“Fermentation has been reported to reduce [anti-nutritional factors] ANF content in feed ingredients, e.g., lectins and trypsin inhibitors in soybean meal (Feng et al., 2007a,b), glucosinolates in rapeseed meal (Chiang et al., 2010), tannins, haemagglutinins and prosopine in prosopis seed meal (Yusuf et al., 2008) and phytate in maize (Sokrab et al., 2014).”
These observations suggest that fermentation could increase the nutritive values of unconventional feed ingredients for broilers, wrote the reviewers.
Influence of fermented feed on chicken growth performance, GIT microecology and immunity
The authors concluded that fermented feed would appear to exhibit beneficial influences on gut ecosystems and morphology, immune functions as well as growth performance of birds.
“Fermented feeds of low pH and high LAB and lactic acid contents play major roles in determining positive influences on gut health and performance. Thus, fermented feeds could be applied as strategic tools to minimize the colonization of gastrointestinal pathogens in broilers.”
In terms of growth, fermented feed appears to be more beneficial for chicken performance when specifically fed during the late broiler phase, or during the laying period, they said.
As to the influence of fermented feed on gastrointestinal tract microecology, they cited research showing that in pig nutrition, fermented liquid feed (FLF) is a tool that improves gut microbial ecosystems by reducing the colonization of enterobacteria such as coliforms and salmonella in the gut (Canibe and Jensen, 2003; Højberg et al., 2003; Canibe and Jensen, 2012).
“Similarly, fermented feeds could also be beneficial in maintaining healthy gastrointestinal ecosystems in poultry, owing to key characteristics such as low pH, high numbers of lactobacilli, high lactic acid and acetic acid concentrations and low enterobacteria numbers (Canibe and Jensen, 2003; Canibe and Jensen, 2012; Engberg et al., 2009).”
Analyzing the impact of fermented feed on chicken gut morphology, the authors referenced a paper that showed how the improvement of mucosal morphology of chickens fed fermented feed has typically been associated with an increase in the numbers of lactobacilli in the intestine (Chiang et al., 2010).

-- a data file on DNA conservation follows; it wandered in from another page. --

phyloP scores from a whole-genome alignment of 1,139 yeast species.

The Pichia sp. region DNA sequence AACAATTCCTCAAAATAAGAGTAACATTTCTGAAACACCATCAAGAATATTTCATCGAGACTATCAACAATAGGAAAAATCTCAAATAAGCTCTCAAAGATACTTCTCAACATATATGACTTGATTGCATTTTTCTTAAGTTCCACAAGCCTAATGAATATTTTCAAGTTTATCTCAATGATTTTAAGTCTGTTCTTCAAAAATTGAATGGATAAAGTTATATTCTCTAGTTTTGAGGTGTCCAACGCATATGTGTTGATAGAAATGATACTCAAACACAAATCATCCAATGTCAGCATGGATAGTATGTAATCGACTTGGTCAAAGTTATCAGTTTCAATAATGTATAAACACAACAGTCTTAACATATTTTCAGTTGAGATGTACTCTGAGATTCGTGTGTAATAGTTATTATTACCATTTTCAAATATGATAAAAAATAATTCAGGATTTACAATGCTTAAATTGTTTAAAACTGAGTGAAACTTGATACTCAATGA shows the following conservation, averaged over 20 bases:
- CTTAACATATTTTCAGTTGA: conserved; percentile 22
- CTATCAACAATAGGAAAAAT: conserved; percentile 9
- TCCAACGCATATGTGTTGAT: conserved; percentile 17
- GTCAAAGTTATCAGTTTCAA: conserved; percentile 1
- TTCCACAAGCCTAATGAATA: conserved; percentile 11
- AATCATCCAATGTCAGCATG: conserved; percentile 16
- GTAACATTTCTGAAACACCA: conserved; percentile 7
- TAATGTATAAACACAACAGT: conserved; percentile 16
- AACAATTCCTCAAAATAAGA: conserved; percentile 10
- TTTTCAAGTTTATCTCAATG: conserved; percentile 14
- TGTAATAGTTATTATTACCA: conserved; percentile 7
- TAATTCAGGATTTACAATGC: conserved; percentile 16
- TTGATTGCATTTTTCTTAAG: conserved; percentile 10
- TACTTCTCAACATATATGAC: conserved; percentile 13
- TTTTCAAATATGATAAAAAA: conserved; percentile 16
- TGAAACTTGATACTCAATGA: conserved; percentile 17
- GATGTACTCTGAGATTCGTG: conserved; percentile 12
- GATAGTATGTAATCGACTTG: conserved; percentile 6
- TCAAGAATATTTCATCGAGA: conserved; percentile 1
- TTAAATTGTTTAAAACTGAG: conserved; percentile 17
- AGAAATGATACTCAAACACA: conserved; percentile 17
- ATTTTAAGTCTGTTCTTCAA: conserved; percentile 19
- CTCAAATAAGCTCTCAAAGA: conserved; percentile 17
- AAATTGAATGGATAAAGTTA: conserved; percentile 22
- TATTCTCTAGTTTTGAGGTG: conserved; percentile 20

“Similarly, Missotten et al. (2013) suggested that feeding fermented feed may positively modulate the composition of intestinal bacteria, which in turn prevents excessive inflammatory responses against pathogens in the intestine, resulting in improved histomorphology indices.
“The lower levels of toxins and antigenic materials found in fermented feed has also been suggested to benefit the intestinal morphology of broiler chickens (Chiang et al., 2010; Xu et al., 2012).”
A study in pigs, by Wang et al. (2003), reported that adding small peptides to basal diets improved intestinal morphology as indicated by greater villus heights in the duodenum, jejunum and ileum and lower crypt depths in these tissues, said the reviewers.
“In this respect, increased levels of small peptides in the fermented feed (Tang et al., 2012; Xu et al., 2012) appeared to favorably influence broiler intestinal morphology. Moreover, reduced ANF, such as trypsin inhibitors, in fermented feed may positively affect chicken intestinal morphology, as reported by Feng et al. (2007b).”
Looking at the influence of fermented feed on the broiler immune system, they said that though only limited data are available, feeding fermented feed has been shown to decrease broiler mortality rates (Ranjitkar et al., 2016a) and positively affect broiler immune responses.
“This feeding strategy not only induces circulating antibodies, but also increases the mucosal immunity of broiler chickens (Gao et al., 2009). Moreover, fermented feeds have been associated with decreased heterophil to lymphocytes ratios in broilers (Kim and Kang, 2016).”
The authors said that this observation suggested that fermented feeds alleviated oxidative stress in chickens, which could lead to immunosuppression (Sugiharto et al., 2016c).
“Several studies observed the formation of small sized peptides during fermentation which were believed to be associated with increased immunoglobulin (Ig) levels in birds (Fazhi et al., 2011; Tang et al., 2012; Xu et al., 2012).”
‘Inconsistent and contrasting findings’
In summary, the authors said they had to highlight that the diets were diverse in the various studies they reviewed, in term of substrates, microbiota, and inclusion levels of fermented products, nutritional composition and water content.
Furthermore, those studies were performed in different geographical areas of the world with varying environmental conditions, during key rearing period, they said.
“In accepting this variability, it is therefore difficult to compare these inconsistent and contrasting findings.”
However, they said that, on balance, fermentation appears to be an effective technique in upgrading the nutritional values of unconventional feed ingredients.
“Therefore, the use of locally available fermented feed ingredients, especially in developing countries could decrease feed costs, ensuring profitable broiler production.
“While data on the application of fermented feed for broiler production are limited, future studies must be consistent in their study approaches and they must be mindful how fermented feed components affect the microbiota of the broiler populations they are investigating.”
Source: Animal Nutrition
Title: Recent advances in fermented feeds towards improved broiler chicken performance, gastrointestinal tract microecology and immune responses: A review
Authors: S. Sugiharto S. Ranjitkar